10 min de lecture
interview ebf

The fight against cybercrime is still a major challenge, in which the banking sector and other stakeholders play a key role. Cybersecurity is a core concern and requires constant attention, especially in the current geopolitical context.  

National banking industry federations, such as Febelfin, are developing initiatives and actions ranging from collaboration platforms to awareness raising. On the latter point, we can quote our latest campaign “Outsmart a phisher”. But what about the European Banking Federation (EBF)? Febelfin wanted to see how the EBF is handling the issue of cybersecurity, so we interviewed Alexandra Maniati, Senior Director, Innovation & Cybersecurity at EBF, and Dimos Karalis, Policy Adviser, Cybersecurity & Innovation at EBF.

Along with the tremendous opportunities and convenience that this digitalisation has brought – especially highlighted during the pandemic lockdowns - new risks are the other side of the coin.
Alexandra Maniati
Senior Director, Innovation & Cybersecurity EBF

EBF takes multiple actions to achieve its cybersecurity objective. How does this translate into practice? What is the level of member cooperation on the subject of cybersecurity?

Alexandra Maniati: EBF is the voice of the European banking sector at the European level, uniting 32 national banking associations from all over Europe that together represent  over 3,500 banks. Our mission is to express the European banking industry's views to the regulators, legislators, policy-makers and supervisors  on proposals and initiatives that have an effect on banks.

In this context, EBF’s main strategic priorities are: financing sustainable growth, prudential policy and supervision, financial education and, last but certainly not least, digital innovation and cybersecurity.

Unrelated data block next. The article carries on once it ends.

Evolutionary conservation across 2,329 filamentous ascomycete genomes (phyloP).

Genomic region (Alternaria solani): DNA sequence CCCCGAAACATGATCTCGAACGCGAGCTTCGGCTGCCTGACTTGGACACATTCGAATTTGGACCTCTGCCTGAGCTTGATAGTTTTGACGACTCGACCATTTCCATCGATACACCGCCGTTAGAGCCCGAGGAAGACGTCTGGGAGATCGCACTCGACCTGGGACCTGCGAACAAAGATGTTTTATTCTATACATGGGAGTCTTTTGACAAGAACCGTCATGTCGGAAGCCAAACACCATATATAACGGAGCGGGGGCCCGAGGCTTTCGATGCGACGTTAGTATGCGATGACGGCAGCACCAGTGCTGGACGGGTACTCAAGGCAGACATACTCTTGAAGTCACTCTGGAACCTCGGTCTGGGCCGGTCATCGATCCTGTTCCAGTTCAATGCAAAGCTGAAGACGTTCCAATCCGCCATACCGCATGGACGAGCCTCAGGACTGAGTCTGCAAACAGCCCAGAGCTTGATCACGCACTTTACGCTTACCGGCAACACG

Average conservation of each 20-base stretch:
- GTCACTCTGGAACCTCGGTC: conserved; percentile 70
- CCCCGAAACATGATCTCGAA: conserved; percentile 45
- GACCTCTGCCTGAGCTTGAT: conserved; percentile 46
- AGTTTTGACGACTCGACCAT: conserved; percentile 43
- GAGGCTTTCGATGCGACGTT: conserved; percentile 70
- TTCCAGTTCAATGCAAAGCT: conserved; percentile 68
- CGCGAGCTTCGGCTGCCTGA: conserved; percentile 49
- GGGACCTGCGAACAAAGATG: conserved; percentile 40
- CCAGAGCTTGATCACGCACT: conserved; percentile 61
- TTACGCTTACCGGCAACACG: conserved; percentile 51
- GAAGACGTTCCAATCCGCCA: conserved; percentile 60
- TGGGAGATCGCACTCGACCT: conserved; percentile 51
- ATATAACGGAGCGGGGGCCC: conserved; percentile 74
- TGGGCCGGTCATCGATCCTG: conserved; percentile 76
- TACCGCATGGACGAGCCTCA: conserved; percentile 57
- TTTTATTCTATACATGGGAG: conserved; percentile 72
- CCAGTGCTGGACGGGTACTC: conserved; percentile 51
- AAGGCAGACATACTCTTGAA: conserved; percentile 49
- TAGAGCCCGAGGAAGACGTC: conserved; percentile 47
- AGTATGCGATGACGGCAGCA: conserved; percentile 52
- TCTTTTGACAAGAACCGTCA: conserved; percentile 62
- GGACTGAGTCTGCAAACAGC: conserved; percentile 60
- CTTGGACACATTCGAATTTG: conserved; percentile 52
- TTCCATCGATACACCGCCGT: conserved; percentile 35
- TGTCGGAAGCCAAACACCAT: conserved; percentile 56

The latter is a vast area. Digitalisation in financial services is all-pervasive and in our work with my team at the EBF we try to identify and prioritize what is most important to our members. So, our current work focuses on: central bank digital currencies and virtual assets, the data economy and open finance, payments, cloud banking, and digital platforms, as predominant and often disruptive elements in the digital transformation of banking. And the workstream that lies underneath of it all, the foundation of any successful and sustainable digital innovation, is our sixth priority: cybersecurity and digital operational resilience.

We have been active in the field of cybersecurity for over 6 years now. We have a dedicated expert group, consisting of cybersecurity experts from our member banking associations and individual banks. With this group and our external strategic partners, such as Europol's European Cybercrime Centre (EC3) and ENISA, the EU cybersecurity agency, we deploy EBF actions on multiple levels. The first is policy making: EBF contributes views and actively engages in the public debate when legislation or regulation on cybersecurity and resilience is discussed (both horizontal and sector-specific) . On the second level, EBF works with a variety of partners on information sharing and exchange of best practices. And thirdly, we work on raising awareness about cybersecurity risks and enhancing cybersecurity skills, both for bank employees and customers.